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Examining Lionel Messi’s past as he faces a final attempt to win the World Cup: La última copa / The Last Cup

Examining Lionel Messi’s past as he faces a final attempt to win the World Cup: La última copa / The Last Cup


Maria Jesus Contreras for NPR

Image caption Lionel Messi stands in front of cheering Barcelona fans and mocks Argentina fans.

Maria Jesus Contreras for NPR

Listen to The Last Cup on spotify or Apple Podcast. Escucha a La Ultima Copa en español en spotify a Apple Podcast.

For some, football is a sport. For others, religion. But either way you look at him, he’s transcendent.

National Public Radio reporter said the The last cup Host Jasmine Jards. I grew up in Buenos Aires near a football field. The sport provided Garsed with a rare opportunity to scream among the men and boys who wanted her to remain silent.


Yasmine Jarsed as a child in Buenos Aires

Yasmine Jarsed / NPR


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Yasmine Jarsed / NPR


Yasmine Jarsed as a child in Buenos Aires

Yasmine Jarsed / NPR

And while those fans still roared through her memories, so did the memories of her leaving behind the only home she knew at the time.

Like many other Argentines, Garsed and her family were not immune to the country’s economic collapse in the early 2000s. After they lost their jobs, her family immigrated to Southern California when she was a teenager. And while Argentina have it in their back-mirror at the moment, their love for football – as well as their legends – haven’t strayed far.

One such legend is the “Football Superman” himself, Lionel Messi.

Lionel Messi, the immigrant Dilima


Argentine Lionel Messi celebrates after scoring the opening goal during a match between Argentina and Bolivia in the South American Qualifiers for Qatar 2022.

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Argentine Lionel Messi celebrates after scoring the opening goal during a match between Argentina and Bolivia in the South American Qualifiers for Qatar 2022.

pool / Getty Images

Messi is one of the most famous football players of all time. He has scored the most goals in Spanish football history and won seven Golden Balls, which are basically the football Oscars. But there was one thing he wasn’t able to do: win the World Cup.

The football icon left Argentina for Spain at the same time as Garsed. After several years at FC Barcelona, ​​he finally made his debut for the Argentina national team. But, like Jared, his relationship with his ex has changed.

“Every time I saw Lionel Messi trying to get back into our national team and failing, every time I heard how much he hated him – how people accused him of being a foreigner, I asked myself the question that haunts so many immigrants, ‘What if I can never go home? “

This question is at the heart of the multilingual podcast The Last Cup / La Ultima Copa. The title refers to what is likely Messi’s last attempt to bring the World Cup to Argentina. The series also explores Messi and Garsed’s parallel journeys to immigrants, as well as football, for a deep look at what home means even when you have to redefine it.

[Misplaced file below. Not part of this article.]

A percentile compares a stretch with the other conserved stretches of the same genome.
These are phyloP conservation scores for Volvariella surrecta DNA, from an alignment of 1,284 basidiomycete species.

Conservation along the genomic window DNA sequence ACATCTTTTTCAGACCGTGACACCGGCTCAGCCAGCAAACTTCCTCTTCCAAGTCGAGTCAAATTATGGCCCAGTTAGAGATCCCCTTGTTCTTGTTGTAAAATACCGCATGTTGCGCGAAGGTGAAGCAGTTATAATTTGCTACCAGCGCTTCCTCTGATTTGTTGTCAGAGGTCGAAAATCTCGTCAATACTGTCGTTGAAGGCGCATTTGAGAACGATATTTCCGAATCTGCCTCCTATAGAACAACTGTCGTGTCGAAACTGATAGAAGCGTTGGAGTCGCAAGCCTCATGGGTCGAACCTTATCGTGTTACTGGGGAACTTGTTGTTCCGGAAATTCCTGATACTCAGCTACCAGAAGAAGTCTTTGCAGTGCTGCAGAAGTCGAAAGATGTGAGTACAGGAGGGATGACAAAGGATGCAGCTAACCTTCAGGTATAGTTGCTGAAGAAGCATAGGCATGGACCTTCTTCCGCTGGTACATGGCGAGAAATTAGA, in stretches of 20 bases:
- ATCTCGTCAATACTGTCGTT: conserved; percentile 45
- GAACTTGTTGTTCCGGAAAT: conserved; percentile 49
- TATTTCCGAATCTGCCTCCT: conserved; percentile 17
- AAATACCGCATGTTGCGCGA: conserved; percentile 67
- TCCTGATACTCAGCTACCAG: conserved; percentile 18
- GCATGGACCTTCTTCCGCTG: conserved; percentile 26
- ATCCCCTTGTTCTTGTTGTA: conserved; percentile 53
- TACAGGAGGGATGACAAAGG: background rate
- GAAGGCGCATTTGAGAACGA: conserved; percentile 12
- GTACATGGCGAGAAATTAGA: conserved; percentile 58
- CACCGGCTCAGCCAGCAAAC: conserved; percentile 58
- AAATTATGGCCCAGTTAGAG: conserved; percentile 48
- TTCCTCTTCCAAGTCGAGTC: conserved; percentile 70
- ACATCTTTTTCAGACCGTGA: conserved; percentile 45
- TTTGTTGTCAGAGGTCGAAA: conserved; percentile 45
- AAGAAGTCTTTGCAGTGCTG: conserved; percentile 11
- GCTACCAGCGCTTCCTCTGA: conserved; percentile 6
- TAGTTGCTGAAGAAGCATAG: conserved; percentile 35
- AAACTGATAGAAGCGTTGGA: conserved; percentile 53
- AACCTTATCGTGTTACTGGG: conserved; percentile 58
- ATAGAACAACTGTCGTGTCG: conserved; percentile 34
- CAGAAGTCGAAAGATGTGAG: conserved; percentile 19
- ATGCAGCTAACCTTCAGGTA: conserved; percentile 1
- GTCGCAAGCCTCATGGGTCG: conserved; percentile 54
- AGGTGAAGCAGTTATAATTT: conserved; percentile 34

Home isn’t always a place, it’s the people

Like many other Latinos, Garsed has found a plot in football. And while it may be viewed by some as “just a sport,” it also serves as a mirror – reflecting back the parts of society that made it so popular. “Football felt like a continuous line to tell these different stories about class, race, immigration and life,” Garsed said.

These nuances are extensively explored in the series. From the evolution of the sport and the power of making money, to the way Latin American players are exported to Europe younger and younger every year.

“We are also exploring ‘football dreams’ as the equivalent of ‘hoop dreams,’” Garsed said. “In societies that are already stuck in a very discriminatory system, football is like a dream of progress — this idea, this myth, very few people make it. But the myth is that if you are good enough at football, he can move forward in this very unfair society.”


Yasmine Jarsed with her grandmother in Buenos Aires.

Yasmine Jarsed / NPR


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Yasmine Jarsed / NPR

With all its intricacies and intricacies, The last cup He eventually tells a different kind of sports story. One that represents the different ways in which football reflects our reality.. and while there is no avoiding tragedy within those slices of life, Garsed has also made room for Latin delight and weirdness.

“I know football can be a problem in many ways, but I also understood that it is a space for feminism,” she said. “And I also understood that as a space for joy – for people from working-class and non-white backgrounds, which is important. It was important to me on this podcast – to allow for a space of joy as well.”

As to whether Jared could come to terms with living in the hyphen between houses, Jared – like many other immigrants – found a new way to define the word.

“I think home is no longer a physical place, it’s people,” she said. “That’s probably the conclusion a lot of us immigrants and non-immigrants come to. Home is the people who love you and care about you. Home is really a non-physical place at a certain point when you have certain experiences. Making this podcast made an impact was an interesting digestive process” .

Listen to The Last Cup on spotify or Apple Podcast.

Escucha a La Ultima Copa en español en spotify a Apple Podcast.


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